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article imageOp-Ed: Mobile versus desktop — Windows 8, Mountain Lion 'phone-like'

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By Paul Wallis     Mar 1, 2012 in Technology
Sydney - You could be forgiven for thinking that computer design had become more like fashion design reading the information about the new Windows and Apple systems. "Market wisdom" is pitting the boxes against the phones.
According to the Sydney Morning Herald:
These days much of the action in the world of gadgets is happening in smartphones - like their sophisticated design and the apps that run on them. That has left desktop and laptop computers looking a little dull in comparison.
So computers are suddenly getting more phonelike.
This is a case of the market driving itself. If you actually check out the app stores, you will find literally hundreds of thousands of apps, complete with reviews saying why users hate them. Like the market's infatuation with social media, upon which it has conspicuously failed to deliver anything of note, the mythology is now driving the bus.
One of the more disingenuous bits of logic in this process is the theory that if your computer acts like a phone, or your phone acts like a computer, you'll be more interested in buying the phone or computer. The theory is that Windows 8 will have a phone-like look which will "save" Windows from the encroaching "threats" of mobile technology.
The market reality, not that markets worry much about reality, is that the actual market demographics haven't moved very much and that the new devices are already being bought in the current PC dominated commercial environment. The new technology like tablets and the older notebooks now basically sawn off versions of PCs. There are things that they can and can't do, and the huge irony is that the most likely successors to the PC, the iPads, already have a lot of basic computing grunt power.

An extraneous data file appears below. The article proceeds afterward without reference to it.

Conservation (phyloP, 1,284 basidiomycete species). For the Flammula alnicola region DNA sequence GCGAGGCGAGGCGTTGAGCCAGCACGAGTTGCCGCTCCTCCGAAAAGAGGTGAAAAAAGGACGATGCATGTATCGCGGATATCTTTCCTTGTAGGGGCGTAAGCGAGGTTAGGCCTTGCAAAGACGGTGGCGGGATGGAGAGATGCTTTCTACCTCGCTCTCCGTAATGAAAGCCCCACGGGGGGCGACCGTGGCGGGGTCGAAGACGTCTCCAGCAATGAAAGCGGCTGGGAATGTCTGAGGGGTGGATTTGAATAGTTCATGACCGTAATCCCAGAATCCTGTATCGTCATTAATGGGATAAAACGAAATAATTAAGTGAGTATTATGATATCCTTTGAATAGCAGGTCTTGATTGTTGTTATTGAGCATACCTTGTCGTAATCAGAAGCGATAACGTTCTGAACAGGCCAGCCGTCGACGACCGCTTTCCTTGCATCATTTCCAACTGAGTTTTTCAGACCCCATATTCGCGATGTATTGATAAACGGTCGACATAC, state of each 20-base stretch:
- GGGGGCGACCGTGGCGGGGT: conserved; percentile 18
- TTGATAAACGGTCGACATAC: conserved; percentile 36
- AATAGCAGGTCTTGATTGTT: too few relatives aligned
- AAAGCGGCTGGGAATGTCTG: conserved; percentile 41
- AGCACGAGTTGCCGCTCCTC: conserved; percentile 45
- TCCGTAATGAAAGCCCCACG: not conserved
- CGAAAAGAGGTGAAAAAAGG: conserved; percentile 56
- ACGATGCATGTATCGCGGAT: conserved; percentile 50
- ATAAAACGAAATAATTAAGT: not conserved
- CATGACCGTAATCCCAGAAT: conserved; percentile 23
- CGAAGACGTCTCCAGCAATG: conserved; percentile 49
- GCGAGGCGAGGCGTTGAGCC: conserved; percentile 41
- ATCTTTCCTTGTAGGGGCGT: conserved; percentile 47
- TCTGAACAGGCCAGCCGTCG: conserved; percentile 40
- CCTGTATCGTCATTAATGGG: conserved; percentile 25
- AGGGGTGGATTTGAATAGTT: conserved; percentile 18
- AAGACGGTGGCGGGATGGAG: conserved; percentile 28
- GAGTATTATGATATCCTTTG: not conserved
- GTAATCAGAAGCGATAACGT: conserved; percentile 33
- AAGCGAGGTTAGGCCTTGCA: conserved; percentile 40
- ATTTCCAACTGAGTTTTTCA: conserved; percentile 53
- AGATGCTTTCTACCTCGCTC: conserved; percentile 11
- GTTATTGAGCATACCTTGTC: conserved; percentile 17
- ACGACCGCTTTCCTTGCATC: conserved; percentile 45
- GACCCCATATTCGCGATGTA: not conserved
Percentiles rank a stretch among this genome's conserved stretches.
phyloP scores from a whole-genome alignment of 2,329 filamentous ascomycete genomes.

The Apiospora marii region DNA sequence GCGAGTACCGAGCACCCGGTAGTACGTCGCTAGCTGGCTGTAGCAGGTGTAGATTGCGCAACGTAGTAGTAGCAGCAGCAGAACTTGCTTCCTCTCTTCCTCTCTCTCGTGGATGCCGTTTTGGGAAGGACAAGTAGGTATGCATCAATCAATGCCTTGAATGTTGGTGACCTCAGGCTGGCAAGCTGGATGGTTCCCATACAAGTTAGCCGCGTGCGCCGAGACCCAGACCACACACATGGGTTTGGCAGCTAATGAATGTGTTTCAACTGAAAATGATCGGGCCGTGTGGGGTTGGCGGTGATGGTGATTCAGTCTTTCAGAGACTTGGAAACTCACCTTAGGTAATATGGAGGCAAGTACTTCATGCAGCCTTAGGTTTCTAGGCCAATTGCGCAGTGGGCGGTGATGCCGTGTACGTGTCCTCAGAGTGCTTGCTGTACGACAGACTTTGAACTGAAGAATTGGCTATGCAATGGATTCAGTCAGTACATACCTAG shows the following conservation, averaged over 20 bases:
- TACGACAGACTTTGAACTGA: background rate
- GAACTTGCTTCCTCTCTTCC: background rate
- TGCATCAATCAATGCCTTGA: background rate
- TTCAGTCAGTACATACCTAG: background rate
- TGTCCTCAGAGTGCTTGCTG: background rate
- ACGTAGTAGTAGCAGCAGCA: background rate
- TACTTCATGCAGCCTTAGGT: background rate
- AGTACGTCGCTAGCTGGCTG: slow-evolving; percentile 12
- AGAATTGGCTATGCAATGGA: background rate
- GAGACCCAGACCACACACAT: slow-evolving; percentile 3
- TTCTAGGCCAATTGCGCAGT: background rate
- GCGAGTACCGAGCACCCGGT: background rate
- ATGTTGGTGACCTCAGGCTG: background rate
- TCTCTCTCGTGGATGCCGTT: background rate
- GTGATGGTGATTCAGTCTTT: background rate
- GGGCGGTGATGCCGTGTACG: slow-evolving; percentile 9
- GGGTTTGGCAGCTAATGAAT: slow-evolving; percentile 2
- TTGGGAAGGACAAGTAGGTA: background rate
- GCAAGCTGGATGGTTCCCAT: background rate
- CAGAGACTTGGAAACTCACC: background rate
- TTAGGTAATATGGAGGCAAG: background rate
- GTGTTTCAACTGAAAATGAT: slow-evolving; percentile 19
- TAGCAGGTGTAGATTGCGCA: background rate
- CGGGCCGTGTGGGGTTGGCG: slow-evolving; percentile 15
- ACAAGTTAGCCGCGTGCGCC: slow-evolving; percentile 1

That, naturally hasn't shut up the experts. They are now getting lyrical:
This idea of a "continuum of computing" across various devices has long been "a promise of the future," said Carolina Milanesi, a research analyst who covers the mobile industry for Gartner. "But now it is critical for success among consumers."
The "continuum of computing" happens to be inevitable. Unless somebody replaces old inefficient binary code, the real story is still "Duhhh…. What do the switches do if we put them in this order?" These guys are essentially claiming to have reinvented the light switch.
Anybody who has been awake in the last 20 years will have seen another type of evolution at work:
Computer technology is regularly streamlined
Device costs are the primary drivers in mobile devices
The actual core functions of mobile devices have actually been following, not leading, mainstream computer tech
Gaming consoles have effectively granted themselves onto new TV technology combined with baseline computer technology and software
HDMI is also opening wide another window that nobody is apparently looking at – A TV version of the cloud with hundreds of thousands of digital channels
The New Windows 8 Consumer Preview Start Screen
The New Windows 8 Consumer Preview Start Screen
Microsoft